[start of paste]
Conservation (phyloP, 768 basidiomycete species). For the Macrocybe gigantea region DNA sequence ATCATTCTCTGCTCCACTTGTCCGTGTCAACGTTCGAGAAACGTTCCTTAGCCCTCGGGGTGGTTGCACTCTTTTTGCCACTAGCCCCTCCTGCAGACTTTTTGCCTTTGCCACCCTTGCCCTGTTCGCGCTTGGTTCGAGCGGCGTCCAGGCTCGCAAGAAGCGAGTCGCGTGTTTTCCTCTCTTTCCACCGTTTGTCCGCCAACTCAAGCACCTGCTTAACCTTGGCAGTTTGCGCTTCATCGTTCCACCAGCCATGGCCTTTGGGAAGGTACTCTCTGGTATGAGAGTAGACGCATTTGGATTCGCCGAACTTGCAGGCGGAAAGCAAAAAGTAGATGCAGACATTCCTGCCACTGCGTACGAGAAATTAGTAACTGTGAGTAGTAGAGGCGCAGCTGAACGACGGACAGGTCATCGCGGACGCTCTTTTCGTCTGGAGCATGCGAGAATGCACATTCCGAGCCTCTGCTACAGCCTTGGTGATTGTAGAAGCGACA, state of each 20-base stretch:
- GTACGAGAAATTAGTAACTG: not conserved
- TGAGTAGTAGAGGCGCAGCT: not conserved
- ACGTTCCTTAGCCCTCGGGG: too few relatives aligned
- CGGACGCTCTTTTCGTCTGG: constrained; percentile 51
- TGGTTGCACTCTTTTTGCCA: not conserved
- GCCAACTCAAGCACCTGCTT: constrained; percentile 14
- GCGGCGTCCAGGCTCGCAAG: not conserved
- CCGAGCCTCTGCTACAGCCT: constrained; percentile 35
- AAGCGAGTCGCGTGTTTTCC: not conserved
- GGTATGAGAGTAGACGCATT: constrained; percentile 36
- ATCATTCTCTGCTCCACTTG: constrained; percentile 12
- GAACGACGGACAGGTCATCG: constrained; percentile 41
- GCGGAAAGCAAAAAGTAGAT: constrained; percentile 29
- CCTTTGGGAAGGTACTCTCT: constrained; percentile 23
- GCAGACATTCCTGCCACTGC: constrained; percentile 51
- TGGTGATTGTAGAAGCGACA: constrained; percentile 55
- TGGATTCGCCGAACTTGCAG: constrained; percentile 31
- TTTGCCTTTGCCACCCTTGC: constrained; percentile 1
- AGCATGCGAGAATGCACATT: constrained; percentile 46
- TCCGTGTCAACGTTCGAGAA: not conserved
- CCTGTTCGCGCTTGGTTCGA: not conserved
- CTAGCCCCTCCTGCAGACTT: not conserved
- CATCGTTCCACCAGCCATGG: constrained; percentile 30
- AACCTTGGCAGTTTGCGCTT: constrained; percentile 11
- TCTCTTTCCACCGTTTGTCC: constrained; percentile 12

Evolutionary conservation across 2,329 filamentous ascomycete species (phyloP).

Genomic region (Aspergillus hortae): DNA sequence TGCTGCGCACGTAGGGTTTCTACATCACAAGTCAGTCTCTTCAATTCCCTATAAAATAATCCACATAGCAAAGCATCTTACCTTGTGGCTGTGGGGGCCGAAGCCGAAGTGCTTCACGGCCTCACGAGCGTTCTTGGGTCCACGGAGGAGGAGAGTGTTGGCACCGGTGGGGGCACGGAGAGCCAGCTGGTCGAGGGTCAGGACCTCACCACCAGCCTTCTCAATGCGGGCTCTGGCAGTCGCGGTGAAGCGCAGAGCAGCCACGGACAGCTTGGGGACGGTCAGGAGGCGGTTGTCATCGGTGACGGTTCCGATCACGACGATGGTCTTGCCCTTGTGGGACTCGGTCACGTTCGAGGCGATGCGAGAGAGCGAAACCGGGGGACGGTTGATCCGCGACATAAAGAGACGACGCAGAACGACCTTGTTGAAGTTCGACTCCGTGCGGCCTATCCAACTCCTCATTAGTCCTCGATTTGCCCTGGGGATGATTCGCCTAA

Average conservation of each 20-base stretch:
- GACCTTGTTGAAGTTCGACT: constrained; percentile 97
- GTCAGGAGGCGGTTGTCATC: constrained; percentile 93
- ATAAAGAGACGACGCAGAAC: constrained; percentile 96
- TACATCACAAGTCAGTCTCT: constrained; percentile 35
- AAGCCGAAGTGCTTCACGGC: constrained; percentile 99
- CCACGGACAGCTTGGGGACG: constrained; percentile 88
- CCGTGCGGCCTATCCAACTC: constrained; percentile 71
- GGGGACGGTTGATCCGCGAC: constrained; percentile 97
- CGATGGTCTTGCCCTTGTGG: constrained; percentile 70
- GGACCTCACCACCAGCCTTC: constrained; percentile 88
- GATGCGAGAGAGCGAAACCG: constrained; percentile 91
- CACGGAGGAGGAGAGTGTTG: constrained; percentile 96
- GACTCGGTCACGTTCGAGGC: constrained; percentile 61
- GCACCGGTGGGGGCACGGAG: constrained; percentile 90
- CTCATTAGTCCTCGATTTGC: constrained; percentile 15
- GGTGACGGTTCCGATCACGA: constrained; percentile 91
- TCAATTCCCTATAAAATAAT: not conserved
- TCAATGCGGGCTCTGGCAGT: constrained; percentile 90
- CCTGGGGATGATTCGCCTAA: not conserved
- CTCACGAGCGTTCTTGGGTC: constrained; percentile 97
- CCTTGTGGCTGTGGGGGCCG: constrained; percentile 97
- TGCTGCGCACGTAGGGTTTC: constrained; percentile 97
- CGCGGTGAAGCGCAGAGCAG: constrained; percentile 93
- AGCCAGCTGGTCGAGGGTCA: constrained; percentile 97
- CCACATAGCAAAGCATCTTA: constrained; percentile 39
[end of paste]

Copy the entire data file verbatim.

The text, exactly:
Conservation (phyloP, 768 basidiomycete species). For the Macrocybe gigantea region DNA sequence ATCATTCTCTGCTCCACTTGTCCGTGTCAACGTTCGAGAAACGTTCCTTAGCCCTCGGGGTGGTTGCACTCTTTTTGCCACTAGCCCCTCCTGCAGACTTTTTGCCTTTGCCACCCTTGCCCTGTTCGCGCTTGGTTCGAGCGGCGTCCAGGCTCGCAAGAAGCGAGTCGCGTGTTTTCCTCTCTTTCCACCGTTTGTCCGCCAACTCAAGCACCTGCTTAACCTTGGCAGTTTGCGCTTCATCGTTCCACCAGCCATGGCCTTTGGGAAGGTACTCTCTGGTATGAGAGTAGACGCATTTGGATTCGCCGAACTTGCAGGCGGAAAGCAAAAAGTAGATGCAGACATTCCTGCCACTGCGTACGAGAAATTAGTAACTGTGAGTAGTAGAGGCGCAGCTGAACGACGGACAGGTCATCGCGGACGCTCTTTTCGTCTGGAGCATGCGAGAATGCACATTCCGAGCCTCTGCTACAGCCTTGGTGATTGTAGAAGCGACA, state of each 20-base stretch:
- GTACGAGAAATTAGTAACTG: not conserved
- TGAGTAGTAGAGGCGCAGCT: not conserved
- ACGTTCCTTAGCCCTCGGGG: too few relatives aligned
- CGGACGCTCTTTTCGTCTGG: constrained; percentile 51
- TGGTTGCACTCTTTTTGCCA: not conserved
- GCCAACTCAAGCACCTGCTT: constrained; percentile 14
- GCGGCGTCCAGGCTCGCAAG: not conserved
- CCGAGCCTCTGCTACAGCCT: constrained; percentile 35
- AAGCGAGTCGCGTGTTTTCC: not conserved
- GGTATGAGAGTAGACGCATT: constrained; percentile 36
- ATCATTCTCTGCTCCACTTG: constrained; percentile 12
- GAACGACGGACAGGTCATCG: constrained; percentile 41
- GCGGAAAGCAAAAAGTAGAT: constrained; percentile 29
- CCTTTGGGAAGGTACTCTCT: constrained; percentile 23
- GCAGACATTCCTGCCACTGC: constrained; percentile 51
- TGGTGATTGTAGAAGCGACA: constrained; percentile 55
- TGGATTCGCCGAACTTGCAG: constrained; percentile 31
- TTTGCCTTTGCCACCCTTGC: constrained; percentile 1
- AGCATGCGAGAATGCACATT: constrained; percentile 46
- TCCGTGTCAACGTTCGAGAA: not conserved
- CCTGTTCGCGCTTGGTTCGA: not conserved
- CTAGCCCCTCCTGCAGACTT: not conserved
- CATCGTTCCACCAGCCATGG: constrained; percentile 30
- AACCTTGGCAGTTTGCGCTT: constrained; percentile 11
- TCTCTTTCCACCGTTTGTCC: constrained; percentile 12

Evolutionary conservation across 2,329 filamentous ascomycete species (phyloP).

Genomic region (Aspergillus hortae): DNA sequence TGCTGCGCACGTAGGGTTTCTACATCACAAGTCAGTCTCTTCAATTCCCTATAAAATAATCCACATAGCAAAGCATCTTACCTTGTGGCTGTGGGGGCCGAAGCCGAAGTGCTTCACGGCCTCACGAGCGTTCTTGGGTCCACGGAGGAGGAGAGTGTTGGCACCGGTGGGGGCACGGAGAGCCAGCTGGTCGAGGGTCAGGACCTCACCACCAGCCTTCTCAATGCGGGCTCTGGCAGTCGCGGTGAAGCGCAGAGCAGCCACGGACAGCTTGGGGACGGTCAGGAGGCGGTTGTCATCGGTGACGGTTCCGATCACGACGATGGTCTTGCCCTTGTGGGACTCGGTCACGTTCGAGGCGATGCGAGAGAGCGAAACCGGGGGACGGTTGATCCGCGACATAAAGAGACGACGCAGAACGACCTTGTTGAAGTTCGACTCCGTGCGGCCTATCCAACTCCTCATTAGTCCTCGATTTGCCCTGGGGATGATTCGCCTAA

Average conservation of each 20-base stretch:
- GACCTTGTTGAAGTTCGACT: constrained; percentile 97
- GTCAGGAGGCGGTTGTCATC: constrained; percentile 93
- ATAAAGAGACGACGCAGAAC: constrained; percentile 96
- TACATCACAAGTCAGTCTCT: constrained; percentile 35
- AAGCCGAAGTGCTTCACGGC: constrained; percentile 99
- CCACGGACAGCTTGGGGACG: constrained; percentile 88
- CCGTGCGGCCTATCCAACTC: constrained; percentile 71
- GGGGACGGTTGATCCGCGAC: constrained; percentile 97
- CGATGGTCTTGCCCTTGTGG: constrained; percentile 70
- GGACCTCACCACCAGCCTTC: constrained; percentile 88
- GATGCGAGAGAGCGAAACCG: constrained; percentile 91
- CACGGAGGAGGAGAGTGTTG: constrained; percentile 96
- GACTCGGTCACGTTCGAGGC: constrained; percentile 61
- GCACCGGTGGGGGCACGGAG: constrained; percentile 90
- CTCATTAGTCCTCGATTTGC: constrained; percentile 15
- GGTGACGGTTCCGATCACGA: constrained; percentile 91
- TCAATTCCCTATAAAATAAT: not conserved
- TCAATGCGGGCTCTGGCAGT: constrained; percentile 90
- CCTGGGGATGATTCGCCTAA: not conserved
- CTCACGAGCGTTCTTGGGTC: constrained; percentile 97
- CCTTGTGGCTGTGGGGGCCG: constrained; percentile 97
- TGCTGCGCACGTAGGGTTTC: constrained; percentile 97
- CGCGGTGAAGCGCAGAGCAG: constrained; percentile 93
- AGCCAGCTGGTCGAGGGTCA: constrained; percentile 97
- CCACATAGCAAAGCATCTTA: constrained; percentile 39